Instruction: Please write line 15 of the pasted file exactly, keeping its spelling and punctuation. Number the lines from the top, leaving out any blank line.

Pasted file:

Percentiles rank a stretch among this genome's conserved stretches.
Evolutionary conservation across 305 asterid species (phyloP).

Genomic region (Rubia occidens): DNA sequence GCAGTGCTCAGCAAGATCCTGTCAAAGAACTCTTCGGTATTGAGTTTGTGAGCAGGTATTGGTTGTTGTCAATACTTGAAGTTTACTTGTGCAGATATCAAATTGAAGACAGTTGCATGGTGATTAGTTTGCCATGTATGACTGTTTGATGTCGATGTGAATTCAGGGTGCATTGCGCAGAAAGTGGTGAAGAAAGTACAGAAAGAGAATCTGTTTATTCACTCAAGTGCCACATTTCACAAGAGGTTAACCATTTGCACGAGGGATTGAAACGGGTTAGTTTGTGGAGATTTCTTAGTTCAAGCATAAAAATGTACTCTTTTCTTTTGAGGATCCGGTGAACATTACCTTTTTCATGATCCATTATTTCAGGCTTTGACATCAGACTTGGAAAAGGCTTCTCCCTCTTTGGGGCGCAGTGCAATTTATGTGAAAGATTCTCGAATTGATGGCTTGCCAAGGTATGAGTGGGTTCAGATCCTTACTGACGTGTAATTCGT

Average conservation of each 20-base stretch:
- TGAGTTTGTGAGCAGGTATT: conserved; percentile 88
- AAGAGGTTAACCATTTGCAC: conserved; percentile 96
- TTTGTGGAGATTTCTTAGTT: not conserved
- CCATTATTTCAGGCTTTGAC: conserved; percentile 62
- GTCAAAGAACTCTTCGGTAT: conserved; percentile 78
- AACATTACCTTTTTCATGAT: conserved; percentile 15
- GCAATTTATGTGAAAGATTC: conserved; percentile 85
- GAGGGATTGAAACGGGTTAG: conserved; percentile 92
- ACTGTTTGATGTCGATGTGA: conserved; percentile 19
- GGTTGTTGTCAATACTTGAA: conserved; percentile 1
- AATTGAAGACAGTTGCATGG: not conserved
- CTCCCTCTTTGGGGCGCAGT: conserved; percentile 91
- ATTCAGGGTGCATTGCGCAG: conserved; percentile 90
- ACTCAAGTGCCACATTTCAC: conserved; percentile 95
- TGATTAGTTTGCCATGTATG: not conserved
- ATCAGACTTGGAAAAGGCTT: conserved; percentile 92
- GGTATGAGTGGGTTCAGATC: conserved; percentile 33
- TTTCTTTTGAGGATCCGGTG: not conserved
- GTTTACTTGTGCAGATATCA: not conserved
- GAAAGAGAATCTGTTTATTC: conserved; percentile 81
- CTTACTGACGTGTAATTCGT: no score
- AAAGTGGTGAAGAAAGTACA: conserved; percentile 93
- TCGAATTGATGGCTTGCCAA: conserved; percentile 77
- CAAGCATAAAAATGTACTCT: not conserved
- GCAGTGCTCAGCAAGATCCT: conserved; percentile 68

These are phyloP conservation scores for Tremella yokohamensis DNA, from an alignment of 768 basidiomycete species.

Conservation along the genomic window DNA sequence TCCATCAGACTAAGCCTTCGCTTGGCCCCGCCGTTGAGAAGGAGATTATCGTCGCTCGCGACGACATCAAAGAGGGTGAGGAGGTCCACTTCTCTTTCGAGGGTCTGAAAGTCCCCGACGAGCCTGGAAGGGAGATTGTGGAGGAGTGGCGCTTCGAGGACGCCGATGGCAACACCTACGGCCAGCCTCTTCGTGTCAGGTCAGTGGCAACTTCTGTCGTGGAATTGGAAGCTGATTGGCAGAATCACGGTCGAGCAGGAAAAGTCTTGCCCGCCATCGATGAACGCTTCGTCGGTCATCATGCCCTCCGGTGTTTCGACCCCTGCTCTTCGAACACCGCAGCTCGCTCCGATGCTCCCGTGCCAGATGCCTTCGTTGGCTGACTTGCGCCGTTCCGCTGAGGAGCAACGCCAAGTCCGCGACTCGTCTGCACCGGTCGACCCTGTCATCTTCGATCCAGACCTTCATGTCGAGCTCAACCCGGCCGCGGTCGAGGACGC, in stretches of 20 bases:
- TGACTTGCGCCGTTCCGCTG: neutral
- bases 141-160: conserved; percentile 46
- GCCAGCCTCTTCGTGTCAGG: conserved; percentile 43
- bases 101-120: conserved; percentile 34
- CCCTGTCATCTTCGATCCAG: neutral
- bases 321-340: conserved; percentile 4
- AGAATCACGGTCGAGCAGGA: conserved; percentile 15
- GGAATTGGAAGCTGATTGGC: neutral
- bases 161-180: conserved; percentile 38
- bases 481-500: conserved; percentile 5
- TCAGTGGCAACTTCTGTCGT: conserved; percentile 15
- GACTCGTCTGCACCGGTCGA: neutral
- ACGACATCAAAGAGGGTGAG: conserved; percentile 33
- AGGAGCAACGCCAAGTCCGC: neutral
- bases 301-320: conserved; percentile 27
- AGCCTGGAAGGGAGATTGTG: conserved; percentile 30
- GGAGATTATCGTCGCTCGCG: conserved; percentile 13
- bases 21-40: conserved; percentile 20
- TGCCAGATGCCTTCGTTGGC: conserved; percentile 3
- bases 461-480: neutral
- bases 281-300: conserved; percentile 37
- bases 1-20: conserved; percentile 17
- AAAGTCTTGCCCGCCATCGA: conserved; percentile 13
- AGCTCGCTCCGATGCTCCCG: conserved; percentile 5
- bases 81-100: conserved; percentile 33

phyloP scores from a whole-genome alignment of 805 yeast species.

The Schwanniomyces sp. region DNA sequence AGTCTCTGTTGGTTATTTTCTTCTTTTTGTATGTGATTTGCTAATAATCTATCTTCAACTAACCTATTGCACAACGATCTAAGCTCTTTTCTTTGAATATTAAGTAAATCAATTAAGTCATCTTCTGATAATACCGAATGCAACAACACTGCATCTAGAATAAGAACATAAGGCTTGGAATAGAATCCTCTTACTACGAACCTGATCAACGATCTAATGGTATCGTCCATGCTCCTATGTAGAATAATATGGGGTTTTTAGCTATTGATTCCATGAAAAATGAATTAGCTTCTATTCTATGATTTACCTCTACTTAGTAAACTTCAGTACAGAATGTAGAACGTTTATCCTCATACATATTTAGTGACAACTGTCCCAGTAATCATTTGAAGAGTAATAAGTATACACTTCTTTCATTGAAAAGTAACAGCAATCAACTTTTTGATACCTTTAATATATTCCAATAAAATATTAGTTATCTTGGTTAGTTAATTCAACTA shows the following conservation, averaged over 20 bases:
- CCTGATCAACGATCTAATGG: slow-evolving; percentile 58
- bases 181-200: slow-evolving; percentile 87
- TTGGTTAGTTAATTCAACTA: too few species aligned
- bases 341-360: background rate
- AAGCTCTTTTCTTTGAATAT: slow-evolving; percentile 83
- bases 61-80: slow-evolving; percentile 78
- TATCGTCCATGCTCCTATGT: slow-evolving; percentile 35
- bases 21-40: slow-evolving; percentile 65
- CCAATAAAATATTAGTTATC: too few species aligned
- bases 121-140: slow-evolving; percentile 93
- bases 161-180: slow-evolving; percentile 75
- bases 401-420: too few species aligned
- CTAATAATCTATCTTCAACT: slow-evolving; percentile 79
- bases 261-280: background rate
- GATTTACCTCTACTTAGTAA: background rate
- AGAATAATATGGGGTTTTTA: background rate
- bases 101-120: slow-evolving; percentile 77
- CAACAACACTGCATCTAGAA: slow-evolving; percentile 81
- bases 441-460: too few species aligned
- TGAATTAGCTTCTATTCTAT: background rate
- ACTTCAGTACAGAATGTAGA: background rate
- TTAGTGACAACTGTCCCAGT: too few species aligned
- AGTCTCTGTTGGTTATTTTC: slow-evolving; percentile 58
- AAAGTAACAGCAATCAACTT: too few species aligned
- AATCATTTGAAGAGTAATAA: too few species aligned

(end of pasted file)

- AATTGAAGACAGTTGCATGG: not conserved